A new study reveals how dazzling sea slugs selectively stockpile poison to kill their enemies.
By Vicki Croke
Scientists have known for some time that sea slugs are stunning beauties in the literal sense—the often brightly-colored creatures use chemical weapons to take out creatures who threaten them. According to a release from the University of Queensland, they slurp up “deadly chemicals and [stockpile] the most toxic compounds for use on their enemies.”
But now, according to a new study published in the online journal PLOS One, researchers know more precisely which toxin is selected by sea slugs to keep at the ready.
The study’s scientists, led by UQ’s Dr. Karen Cheney, examined five species of nudibranchs, or sea slugs, living in the Great Barrier Reef and South East Queensland, Australia.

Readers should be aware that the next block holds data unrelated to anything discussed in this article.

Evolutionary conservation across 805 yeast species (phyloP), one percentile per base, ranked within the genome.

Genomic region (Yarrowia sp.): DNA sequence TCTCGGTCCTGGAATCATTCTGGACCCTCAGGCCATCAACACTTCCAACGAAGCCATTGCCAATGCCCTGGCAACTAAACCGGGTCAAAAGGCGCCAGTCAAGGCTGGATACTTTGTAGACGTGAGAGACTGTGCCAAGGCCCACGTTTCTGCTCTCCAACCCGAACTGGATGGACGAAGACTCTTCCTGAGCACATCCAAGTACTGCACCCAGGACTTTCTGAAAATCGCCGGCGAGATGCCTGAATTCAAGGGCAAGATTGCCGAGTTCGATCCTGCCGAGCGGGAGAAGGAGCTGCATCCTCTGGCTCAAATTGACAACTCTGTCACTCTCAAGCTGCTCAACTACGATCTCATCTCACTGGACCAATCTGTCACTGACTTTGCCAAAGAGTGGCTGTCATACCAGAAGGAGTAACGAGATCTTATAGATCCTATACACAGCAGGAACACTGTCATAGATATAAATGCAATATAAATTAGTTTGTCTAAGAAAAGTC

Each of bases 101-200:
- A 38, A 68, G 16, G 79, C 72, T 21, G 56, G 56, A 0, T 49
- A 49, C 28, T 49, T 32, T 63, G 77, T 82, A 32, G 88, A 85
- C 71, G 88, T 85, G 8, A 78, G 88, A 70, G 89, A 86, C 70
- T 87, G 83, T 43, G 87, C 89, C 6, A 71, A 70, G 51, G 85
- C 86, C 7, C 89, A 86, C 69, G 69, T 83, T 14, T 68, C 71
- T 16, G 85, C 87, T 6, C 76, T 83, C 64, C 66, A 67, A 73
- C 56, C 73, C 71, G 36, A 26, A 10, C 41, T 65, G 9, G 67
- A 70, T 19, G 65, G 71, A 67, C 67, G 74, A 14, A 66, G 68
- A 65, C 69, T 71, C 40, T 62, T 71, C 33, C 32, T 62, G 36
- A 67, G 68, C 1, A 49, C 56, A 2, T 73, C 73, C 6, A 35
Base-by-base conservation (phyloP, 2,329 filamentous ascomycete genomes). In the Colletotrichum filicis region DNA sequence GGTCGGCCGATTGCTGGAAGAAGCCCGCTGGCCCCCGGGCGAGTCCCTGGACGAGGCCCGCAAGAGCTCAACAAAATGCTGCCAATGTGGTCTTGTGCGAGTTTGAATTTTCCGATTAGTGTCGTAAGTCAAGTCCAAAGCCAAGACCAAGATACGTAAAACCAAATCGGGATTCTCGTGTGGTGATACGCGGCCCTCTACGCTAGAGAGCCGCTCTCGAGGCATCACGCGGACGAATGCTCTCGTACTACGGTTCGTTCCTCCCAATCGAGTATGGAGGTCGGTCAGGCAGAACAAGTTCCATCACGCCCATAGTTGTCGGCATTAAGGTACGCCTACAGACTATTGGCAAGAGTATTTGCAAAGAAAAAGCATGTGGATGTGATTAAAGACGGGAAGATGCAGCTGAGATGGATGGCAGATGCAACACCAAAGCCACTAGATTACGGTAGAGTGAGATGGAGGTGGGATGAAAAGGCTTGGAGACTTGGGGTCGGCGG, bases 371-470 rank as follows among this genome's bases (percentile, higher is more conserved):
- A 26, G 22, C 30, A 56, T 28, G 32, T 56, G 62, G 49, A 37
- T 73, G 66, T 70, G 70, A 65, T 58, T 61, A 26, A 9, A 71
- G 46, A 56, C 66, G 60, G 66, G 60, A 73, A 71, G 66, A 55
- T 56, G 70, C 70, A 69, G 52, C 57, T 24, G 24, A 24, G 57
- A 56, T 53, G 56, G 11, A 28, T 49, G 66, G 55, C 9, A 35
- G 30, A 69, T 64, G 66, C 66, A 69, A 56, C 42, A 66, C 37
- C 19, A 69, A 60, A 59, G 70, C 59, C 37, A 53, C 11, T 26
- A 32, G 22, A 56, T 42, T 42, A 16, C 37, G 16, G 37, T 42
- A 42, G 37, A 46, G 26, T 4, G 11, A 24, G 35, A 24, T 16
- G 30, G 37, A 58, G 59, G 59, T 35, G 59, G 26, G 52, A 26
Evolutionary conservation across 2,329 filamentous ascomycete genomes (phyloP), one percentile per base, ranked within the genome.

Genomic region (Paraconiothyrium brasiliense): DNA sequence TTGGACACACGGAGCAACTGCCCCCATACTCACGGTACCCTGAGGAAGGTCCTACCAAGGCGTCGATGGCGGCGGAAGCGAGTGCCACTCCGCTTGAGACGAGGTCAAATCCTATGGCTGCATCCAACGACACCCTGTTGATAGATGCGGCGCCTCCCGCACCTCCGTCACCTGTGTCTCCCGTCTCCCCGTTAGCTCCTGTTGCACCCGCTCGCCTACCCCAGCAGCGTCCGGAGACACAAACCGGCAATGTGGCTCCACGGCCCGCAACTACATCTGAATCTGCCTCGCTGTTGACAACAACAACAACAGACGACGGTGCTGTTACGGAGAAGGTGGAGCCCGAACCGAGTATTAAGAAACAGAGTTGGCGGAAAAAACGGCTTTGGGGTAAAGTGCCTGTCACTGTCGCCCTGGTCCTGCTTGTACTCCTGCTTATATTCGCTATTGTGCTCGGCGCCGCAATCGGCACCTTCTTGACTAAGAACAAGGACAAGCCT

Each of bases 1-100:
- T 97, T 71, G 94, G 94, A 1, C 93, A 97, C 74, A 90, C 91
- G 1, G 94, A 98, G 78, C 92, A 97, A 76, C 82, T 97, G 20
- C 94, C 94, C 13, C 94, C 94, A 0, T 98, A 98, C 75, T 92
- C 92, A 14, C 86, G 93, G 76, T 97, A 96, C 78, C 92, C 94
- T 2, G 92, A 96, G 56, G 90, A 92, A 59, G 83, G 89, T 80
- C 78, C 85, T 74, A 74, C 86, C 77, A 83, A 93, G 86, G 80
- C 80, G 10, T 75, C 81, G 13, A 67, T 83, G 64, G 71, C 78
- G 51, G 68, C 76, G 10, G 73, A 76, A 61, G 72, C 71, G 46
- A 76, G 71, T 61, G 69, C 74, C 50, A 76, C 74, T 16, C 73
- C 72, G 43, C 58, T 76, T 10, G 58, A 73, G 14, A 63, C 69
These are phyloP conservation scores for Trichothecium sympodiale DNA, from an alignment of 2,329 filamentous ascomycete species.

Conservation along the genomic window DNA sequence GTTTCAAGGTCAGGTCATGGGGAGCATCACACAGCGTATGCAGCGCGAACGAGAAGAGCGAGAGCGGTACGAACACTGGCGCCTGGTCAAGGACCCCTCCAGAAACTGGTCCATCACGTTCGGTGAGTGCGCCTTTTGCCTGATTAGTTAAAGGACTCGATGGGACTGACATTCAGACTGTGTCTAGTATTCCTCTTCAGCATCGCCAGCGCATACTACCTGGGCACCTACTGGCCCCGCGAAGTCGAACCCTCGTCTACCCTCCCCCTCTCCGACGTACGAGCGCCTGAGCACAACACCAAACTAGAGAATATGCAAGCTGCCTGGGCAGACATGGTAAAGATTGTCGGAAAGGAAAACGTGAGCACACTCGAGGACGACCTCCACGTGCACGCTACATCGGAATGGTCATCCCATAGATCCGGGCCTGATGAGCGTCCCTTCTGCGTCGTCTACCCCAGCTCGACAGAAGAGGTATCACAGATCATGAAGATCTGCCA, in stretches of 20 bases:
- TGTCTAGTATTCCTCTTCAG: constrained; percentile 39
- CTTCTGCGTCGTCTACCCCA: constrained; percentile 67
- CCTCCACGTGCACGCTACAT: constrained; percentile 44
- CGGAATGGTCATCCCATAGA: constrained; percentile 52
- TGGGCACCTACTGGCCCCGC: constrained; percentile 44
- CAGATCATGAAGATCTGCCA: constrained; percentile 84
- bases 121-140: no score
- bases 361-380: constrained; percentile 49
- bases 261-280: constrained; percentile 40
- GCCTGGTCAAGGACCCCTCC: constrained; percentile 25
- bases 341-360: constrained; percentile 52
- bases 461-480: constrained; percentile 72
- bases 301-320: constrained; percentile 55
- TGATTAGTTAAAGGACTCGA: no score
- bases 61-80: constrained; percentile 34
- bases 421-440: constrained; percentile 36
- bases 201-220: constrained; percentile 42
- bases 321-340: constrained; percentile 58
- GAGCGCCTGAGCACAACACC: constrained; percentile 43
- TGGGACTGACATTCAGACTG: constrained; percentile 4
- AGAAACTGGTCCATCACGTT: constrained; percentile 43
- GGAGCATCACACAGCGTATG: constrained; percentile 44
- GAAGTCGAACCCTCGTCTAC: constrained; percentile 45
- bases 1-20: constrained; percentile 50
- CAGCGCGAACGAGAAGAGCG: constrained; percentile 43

“Science has known that many sea slugs obtain toxins from what they are eating, such as sponges, but in our study we found they selected only one toxin to store a particularly toxic compound called Latrunculin A. Toxicity tests demonstrated that even the smallest amounts of the compound killed brine shrimp.”
Like some frogs and butterflies who signal to others that they are toxic, many sea slugs possess chemical defenses and they show off dazzling colors.
The sea slug who went viral: This Jorunna parva or “sea bunny” video was a hit last summer. Courtesy: ダイブストアエグザイル/YouTube.
Dr. Cheney said, “However, we still are learning if colour patterns are related to the strength of their chemical defences. We are investigating whether the most brightly coloured sea slugs are the most toxic, and also whether cryptic sea slugs that blend in with their environment also contain strong toxic defences.”